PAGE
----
Josh: That sounds really high to me. I would guess more along the lines of 5-10% for all Americans, and maybe 15-20% for folks that have done a good job of accumulation and are looking to retire. So let’s first tackle the reasons why people don’t, starting with not enough money. There is no magic number with this, and what one person views as a huge pile of money, another person may view as not nearly enough to be taken seriously. I can tell you from experience that most people don’t have as much money saved as you think, the big house and fancy car may be misleading, so as Michelle says, stop comparing your insides to someone else’s outsides. Now, to answer the question on time and complexity. Josh – talk about how tools like EMoney and RetireUp make it relativity easy process to gather and sort data into an ongoing, dynamic plan. We can absolutely help with comprehensive financial planning at Gulf Coast Financial Advisors, take the first step by calling us at 251-327-2124.
3. Michelle: Very well. So Josh for our next headline, I decided to go with something that sounded aggressive, and I think it speaks to some of the reasons that people are nervous about using, or even meeting, with a financial advisor. I pulled this from MoneyGenius, and it’s titled “Trusting Your Financial Advisor – 11 Signs They May Be Ripping You Off”. Now, both the title and the article are ridiculously long, and I know this is a subject near and dear to you, so I’m just going to let you riff for a minute about your thoughts on this article:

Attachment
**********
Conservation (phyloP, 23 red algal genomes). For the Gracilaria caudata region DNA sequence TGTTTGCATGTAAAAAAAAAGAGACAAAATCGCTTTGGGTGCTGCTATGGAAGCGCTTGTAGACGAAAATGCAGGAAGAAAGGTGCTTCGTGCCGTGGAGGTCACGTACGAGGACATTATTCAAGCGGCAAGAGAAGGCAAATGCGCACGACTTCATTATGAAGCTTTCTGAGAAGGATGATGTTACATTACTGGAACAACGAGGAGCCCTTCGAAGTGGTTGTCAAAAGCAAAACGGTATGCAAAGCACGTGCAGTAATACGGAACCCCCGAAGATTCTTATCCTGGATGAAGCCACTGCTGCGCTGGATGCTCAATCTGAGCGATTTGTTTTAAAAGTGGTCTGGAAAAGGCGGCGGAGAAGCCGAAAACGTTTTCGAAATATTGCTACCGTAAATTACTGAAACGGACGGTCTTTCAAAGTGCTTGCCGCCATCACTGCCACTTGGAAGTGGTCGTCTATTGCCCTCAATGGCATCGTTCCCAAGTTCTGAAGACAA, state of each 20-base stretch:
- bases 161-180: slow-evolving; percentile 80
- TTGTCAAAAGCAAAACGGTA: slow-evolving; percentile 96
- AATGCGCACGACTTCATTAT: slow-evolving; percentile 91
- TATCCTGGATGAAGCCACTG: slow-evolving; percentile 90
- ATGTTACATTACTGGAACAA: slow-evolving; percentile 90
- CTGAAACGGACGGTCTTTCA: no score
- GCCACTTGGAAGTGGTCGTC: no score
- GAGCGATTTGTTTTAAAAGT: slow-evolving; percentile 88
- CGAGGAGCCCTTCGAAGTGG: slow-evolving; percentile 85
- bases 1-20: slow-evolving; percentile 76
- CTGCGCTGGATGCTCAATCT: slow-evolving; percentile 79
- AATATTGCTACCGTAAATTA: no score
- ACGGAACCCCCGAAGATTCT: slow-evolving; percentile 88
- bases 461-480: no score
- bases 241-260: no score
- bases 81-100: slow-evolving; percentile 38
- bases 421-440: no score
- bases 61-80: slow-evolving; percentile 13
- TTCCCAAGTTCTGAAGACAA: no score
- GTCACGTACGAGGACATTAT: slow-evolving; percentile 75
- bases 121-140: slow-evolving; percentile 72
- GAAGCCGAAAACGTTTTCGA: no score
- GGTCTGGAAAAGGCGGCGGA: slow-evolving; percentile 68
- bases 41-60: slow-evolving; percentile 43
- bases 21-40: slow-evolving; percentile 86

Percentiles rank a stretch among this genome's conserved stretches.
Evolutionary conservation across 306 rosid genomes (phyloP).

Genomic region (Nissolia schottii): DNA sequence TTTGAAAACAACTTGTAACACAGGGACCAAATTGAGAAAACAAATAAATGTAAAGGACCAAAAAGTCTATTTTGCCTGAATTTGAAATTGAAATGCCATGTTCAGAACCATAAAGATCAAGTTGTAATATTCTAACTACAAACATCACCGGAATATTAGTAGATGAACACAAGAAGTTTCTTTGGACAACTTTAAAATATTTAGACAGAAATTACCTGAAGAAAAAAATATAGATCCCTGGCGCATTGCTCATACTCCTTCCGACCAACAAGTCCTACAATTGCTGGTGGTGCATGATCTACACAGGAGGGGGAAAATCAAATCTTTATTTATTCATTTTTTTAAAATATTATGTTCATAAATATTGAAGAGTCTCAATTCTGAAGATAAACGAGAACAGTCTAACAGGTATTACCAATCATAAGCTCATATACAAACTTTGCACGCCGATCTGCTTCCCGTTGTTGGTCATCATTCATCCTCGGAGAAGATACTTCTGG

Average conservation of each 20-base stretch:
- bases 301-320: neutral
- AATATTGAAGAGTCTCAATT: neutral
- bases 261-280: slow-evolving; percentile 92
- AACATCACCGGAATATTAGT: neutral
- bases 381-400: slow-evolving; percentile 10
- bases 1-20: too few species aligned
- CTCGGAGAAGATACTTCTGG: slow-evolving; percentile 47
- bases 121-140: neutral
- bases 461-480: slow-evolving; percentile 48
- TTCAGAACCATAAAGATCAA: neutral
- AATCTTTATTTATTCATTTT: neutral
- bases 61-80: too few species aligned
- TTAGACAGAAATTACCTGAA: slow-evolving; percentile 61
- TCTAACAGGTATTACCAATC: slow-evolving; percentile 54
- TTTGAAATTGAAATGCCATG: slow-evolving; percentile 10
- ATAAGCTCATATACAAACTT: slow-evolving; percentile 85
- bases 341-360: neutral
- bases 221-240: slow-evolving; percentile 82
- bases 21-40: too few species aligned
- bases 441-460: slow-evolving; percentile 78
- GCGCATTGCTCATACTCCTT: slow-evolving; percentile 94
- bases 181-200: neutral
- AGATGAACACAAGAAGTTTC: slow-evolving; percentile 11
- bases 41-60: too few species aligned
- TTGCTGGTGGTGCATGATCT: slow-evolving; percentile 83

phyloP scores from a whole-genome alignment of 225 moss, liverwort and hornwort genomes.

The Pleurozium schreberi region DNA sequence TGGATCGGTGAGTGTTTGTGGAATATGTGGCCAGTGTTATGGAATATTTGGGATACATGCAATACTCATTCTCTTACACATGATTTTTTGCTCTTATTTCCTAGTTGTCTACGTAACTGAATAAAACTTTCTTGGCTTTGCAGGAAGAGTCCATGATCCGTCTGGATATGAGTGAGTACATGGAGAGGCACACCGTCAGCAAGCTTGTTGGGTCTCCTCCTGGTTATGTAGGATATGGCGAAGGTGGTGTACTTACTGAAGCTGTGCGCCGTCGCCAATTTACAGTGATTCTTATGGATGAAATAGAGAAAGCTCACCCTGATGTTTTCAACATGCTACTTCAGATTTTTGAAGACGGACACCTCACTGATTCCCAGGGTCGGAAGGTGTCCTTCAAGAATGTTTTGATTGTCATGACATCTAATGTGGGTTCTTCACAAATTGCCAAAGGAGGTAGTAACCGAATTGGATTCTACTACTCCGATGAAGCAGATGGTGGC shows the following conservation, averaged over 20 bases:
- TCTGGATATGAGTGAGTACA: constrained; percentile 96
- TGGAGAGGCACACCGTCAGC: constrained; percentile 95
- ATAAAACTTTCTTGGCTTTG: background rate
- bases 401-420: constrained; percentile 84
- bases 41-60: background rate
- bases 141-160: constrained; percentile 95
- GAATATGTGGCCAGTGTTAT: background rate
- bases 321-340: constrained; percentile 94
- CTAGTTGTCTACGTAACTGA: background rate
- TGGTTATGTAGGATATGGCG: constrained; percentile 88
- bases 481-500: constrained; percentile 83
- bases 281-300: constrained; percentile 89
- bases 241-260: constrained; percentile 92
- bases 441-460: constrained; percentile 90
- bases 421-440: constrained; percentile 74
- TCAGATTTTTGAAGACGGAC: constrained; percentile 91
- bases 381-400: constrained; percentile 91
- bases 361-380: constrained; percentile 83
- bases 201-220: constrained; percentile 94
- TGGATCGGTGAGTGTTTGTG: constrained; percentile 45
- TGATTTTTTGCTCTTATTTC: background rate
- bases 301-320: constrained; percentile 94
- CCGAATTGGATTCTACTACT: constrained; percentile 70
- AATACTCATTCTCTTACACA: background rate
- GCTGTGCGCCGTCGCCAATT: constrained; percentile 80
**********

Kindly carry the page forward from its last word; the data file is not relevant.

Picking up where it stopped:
Josh: I think this article was actually written in Canada, correct? Yeah so some of the terms they use are a little different than the US, but the same basic principles apply. There’s pretty good meat on the bone in this article, and a lot of it irritates me just as much as the average investor. I’ll remind everyone that I got into this business in my mid 30’s, after I was already a full grown man, and I came in with a healthy skepticism of some of the promises and nonsense I would hear. Here’s some things from the article that get in my craw: Your financial advisor doesn’t explain how they get paid, Your financial advisor boasts they can “easily” beat the market, Every time you talk to your financial advisor, they ask you to buy something, Your financial advisor hasn’t offered you a written financial plan. Offering a financial plan is one of the first things we will discuss, give us a call at 251-327-2124.